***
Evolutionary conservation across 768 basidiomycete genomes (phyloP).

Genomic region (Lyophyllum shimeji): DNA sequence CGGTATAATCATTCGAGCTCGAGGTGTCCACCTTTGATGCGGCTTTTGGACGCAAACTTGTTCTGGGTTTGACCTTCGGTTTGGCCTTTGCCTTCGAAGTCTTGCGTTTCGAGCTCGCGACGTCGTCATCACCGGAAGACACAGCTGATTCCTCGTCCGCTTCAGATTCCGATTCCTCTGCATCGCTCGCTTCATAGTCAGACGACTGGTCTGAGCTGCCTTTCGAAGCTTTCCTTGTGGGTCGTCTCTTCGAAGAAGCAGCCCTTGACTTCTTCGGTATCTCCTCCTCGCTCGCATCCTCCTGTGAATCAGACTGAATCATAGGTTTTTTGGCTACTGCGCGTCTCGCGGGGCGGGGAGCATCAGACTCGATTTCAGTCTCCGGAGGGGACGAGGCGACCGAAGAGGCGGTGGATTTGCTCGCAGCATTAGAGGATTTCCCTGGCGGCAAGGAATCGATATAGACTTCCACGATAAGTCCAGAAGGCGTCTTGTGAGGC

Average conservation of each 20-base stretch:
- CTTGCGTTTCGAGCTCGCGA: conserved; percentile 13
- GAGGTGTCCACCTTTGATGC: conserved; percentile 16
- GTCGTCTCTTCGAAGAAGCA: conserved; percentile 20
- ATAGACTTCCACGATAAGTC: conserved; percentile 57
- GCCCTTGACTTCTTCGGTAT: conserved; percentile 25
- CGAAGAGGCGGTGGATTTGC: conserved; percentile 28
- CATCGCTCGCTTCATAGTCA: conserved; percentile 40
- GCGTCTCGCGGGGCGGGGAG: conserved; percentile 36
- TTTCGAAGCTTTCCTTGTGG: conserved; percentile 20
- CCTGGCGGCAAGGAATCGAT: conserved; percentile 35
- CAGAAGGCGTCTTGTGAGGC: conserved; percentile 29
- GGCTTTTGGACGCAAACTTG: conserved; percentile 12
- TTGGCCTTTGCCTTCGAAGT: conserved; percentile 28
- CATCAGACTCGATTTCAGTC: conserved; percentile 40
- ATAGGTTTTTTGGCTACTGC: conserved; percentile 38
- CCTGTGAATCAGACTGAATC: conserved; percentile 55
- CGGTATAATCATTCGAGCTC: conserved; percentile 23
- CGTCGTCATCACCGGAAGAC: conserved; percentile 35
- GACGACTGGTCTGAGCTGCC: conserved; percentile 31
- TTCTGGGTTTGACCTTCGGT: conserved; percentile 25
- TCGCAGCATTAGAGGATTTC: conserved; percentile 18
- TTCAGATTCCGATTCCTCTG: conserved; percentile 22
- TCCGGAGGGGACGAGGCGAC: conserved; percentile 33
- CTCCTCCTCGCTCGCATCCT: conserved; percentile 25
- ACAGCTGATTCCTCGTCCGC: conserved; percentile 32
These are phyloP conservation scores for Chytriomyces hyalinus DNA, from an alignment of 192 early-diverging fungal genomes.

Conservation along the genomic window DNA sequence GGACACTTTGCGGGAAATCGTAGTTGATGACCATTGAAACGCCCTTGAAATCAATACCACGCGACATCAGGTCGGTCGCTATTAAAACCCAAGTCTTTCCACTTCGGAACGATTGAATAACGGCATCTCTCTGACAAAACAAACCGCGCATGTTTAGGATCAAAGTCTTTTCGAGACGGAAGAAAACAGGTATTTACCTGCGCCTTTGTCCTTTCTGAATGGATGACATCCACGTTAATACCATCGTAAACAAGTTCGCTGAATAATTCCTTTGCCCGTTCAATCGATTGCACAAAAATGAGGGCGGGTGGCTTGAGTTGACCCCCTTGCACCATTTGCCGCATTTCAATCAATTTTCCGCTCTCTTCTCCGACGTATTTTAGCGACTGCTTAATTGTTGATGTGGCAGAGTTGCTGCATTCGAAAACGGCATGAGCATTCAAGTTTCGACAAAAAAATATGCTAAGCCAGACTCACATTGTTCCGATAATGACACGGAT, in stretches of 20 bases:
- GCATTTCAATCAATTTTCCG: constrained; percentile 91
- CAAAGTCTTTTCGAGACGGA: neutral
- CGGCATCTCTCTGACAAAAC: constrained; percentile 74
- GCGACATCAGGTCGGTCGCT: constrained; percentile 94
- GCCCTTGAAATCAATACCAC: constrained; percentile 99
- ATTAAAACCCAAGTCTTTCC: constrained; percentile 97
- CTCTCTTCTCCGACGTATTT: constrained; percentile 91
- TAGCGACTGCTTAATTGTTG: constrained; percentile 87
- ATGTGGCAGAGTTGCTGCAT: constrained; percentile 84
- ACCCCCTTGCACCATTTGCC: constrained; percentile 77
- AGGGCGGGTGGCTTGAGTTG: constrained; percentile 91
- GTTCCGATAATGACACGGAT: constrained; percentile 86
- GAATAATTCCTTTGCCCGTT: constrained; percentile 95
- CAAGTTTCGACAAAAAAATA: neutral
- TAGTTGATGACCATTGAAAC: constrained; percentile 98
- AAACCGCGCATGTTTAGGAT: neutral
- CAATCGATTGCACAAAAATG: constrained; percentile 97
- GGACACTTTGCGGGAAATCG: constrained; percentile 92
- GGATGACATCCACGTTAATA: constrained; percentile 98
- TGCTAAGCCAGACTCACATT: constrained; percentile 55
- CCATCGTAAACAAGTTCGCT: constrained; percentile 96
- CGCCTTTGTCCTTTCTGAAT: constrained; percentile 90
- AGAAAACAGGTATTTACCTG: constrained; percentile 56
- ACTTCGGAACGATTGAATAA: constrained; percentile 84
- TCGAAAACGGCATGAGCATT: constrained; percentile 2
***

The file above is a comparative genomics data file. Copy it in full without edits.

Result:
Evolutionary conservation across 768 basidiomycete genomes (phyloP).

Genomic region (Lyophyllum shimeji): DNA sequence CGGTATAATCATTCGAGCTCGAGGTGTCCACCTTTGATGCGGCTTTTGGACGCAAACTTGTTCTGGGTTTGACCTTCGGTTTGGCCTTTGCCTTCGAAGTCTTGCGTTTCGAGCTCGCGACGTCGTCATCACCGGAAGACACAGCTGATTCCTCGTCCGCTTCAGATTCCGATTCCTCTGCATCGCTCGCTTCATAGTCAGACGACTGGTCTGAGCTGCCTTTCGAAGCTTTCCTTGTGGGTCGTCTCTTCGAAGAAGCAGCCCTTGACTTCTTCGGTATCTCCTCCTCGCTCGCATCCTCCTGTGAATCAGACTGAATCATAGGTTTTTTGGCTACTGCGCGTCTCGCGGGGCGGGGAGCATCAGACTCGATTTCAGTCTCCGGAGGGGACGAGGCGACCGAAGAGGCGGTGGATTTGCTCGCAGCATTAGAGGATTTCCCTGGCGGCAAGGAATCGATATAGACTTCCACGATAAGTCCAGAAGGCGTCTTGTGAGGC

Average conservation of each 20-base stretch:
- CTTGCGTTTCGAGCTCGCGA: conserved; percentile 13
- GAGGTGTCCACCTTTGATGC: conserved; percentile 16
- GTCGTCTCTTCGAAGAAGCA: conserved; percentile 20
- ATAGACTTCCACGATAAGTC: conserved; percentile 57
- GCCCTTGACTTCTTCGGTAT: conserved; percentile 25
- CGAAGAGGCGGTGGATTTGC: conserved; percentile 28
- CATCGCTCGCTTCATAGTCA: conserved; percentile 40
- GCGTCTCGCGGGGCGGGGAG: conserved; percentile 36
- TTTCGAAGCTTTCCTTGTGG: conserved; percentile 20
- CCTGGCGGCAAGGAATCGAT: conserved; percentile 35
- CAGAAGGCGTCTTGTGAGGC: conserved; percentile 29
- GGCTTTTGGACGCAAACTTG: conserved; percentile 12
- TTGGCCTTTGCCTTCGAAGT: conserved; percentile 28
- CATCAGACTCGATTTCAGTC: conserved; percentile 40
- ATAGGTTTTTTGGCTACTGC: conserved; percentile 38
- CCTGTGAATCAGACTGAATC: conserved; percentile 55
- CGGTATAATCATTCGAGCTC: conserved; percentile 23
- CGTCGTCATCACCGGAAGAC: conserved; percentile 35
- GACGACTGGTCTGAGCTGCC: conserved; percentile 31
- TTCTGGGTTTGACCTTCGGT: conserved; percentile 25
- TCGCAGCATTAGAGGATTTC: conserved; percentile 18
- TTCAGATTCCGATTCCTCTG: conserved; percentile 22
- TCCGGAGGGGACGAGGCGAC: conserved; percentile 33
- CTCCTCCTCGCTCGCATCCT: conserved; percentile 25
- ACAGCTGATTCCTCGTCCGC: conserved; percentile 32
These are phyloP conservation scores for Chytriomyces hyalinus DNA, from an alignment of 192 early-diverging fungal genomes.

Conservation along the genomic window DNA sequence GGACACTTTGCGGGAAATCGTAGTTGATGACCATTGAAACGCCCTTGAAATCAATACCACGCGACATCAGGTCGGTCGCTATTAAAACCCAAGTCTTTCCACTTCGGAACGATTGAATAACGGCATCTCTCTGACAAAACAAACCGCGCATGTTTAGGATCAAAGTCTTTTCGAGACGGAAGAAAACAGGTATTTACCTGCGCCTTTGTCCTTTCTGAATGGATGACATCCACGTTAATACCATCGTAAACAAGTTCGCTGAATAATTCCTTTGCCCGTTCAATCGATTGCACAAAAATGAGGGCGGGTGGCTTGAGTTGACCCCCTTGCACCATTTGCCGCATTTCAATCAATTTTCCGCTCTCTTCTCCGACGTATTTTAGCGACTGCTTAATTGTTGATGTGGCAGAGTTGCTGCATTCGAAAACGGCATGAGCATTCAAGTTTCGACAAAAAAATATGCTAAGCCAGACTCACATTGTTCCGATAATGACACGGAT, in stretches of 20 bases:
- GCATTTCAATCAATTTTCCG: constrained; percentile 91
- CAAAGTCTTTTCGAGACGGA: neutral
- CGGCATCTCTCTGACAAAAC: constrained; percentile 74
- GCGACATCAGGTCGGTCGCT: constrained; percentile 94
- GCCCTTGAAATCAATACCAC: constrained; percentile 99
- ATTAAAACCCAAGTCTTTCC: constrained; percentile 97
- CTCTCTTCTCCGACGTATTT: constrained; percentile 91
- TAGCGACTGCTTAATTGTTG: constrained; percentile 87
- ATGTGGCAGAGTTGCTGCAT: constrained; percentile 84
- ACCCCCTTGCACCATTTGCC: constrained; percentile 77
- AGGGCGGGTGGCTTGAGTTG: constrained; percentile 91
- GTTCCGATAATGACACGGAT: constrained; percentile 86
- GAATAATTCCTTTGCCCGTT: constrained; percentile 95
- CAAGTTTCGACAAAAAAATA: neutral
- TAGTTGATGACCATTGAAAC: constrained; percentile 98
- AAACCGCGCATGTTTAGGAT: neutral
- CAATCGATTGCACAAAAATG: constrained; percentile 97
- GGACACTTTGCGGGAAATCG: constrained; percentile 92
- GGATGACATCCACGTTAATA: constrained; percentile 98
- TGCTAAGCCAGACTCACATT: constrained; percentile 55
- CCATCGTAAACAAGTTCGCT: constrained; percentile 96
- CGCCTTTGTCCTTTCTGAAT: constrained; percentile 90
- AGAAAACAGGTATTTACCTG: constrained; percentile 56
- ACTTCGGAACGATTGAATAA: constrained; percentile 84
- TCGAAAACGGCATGAGCATT: constrained; percentile 2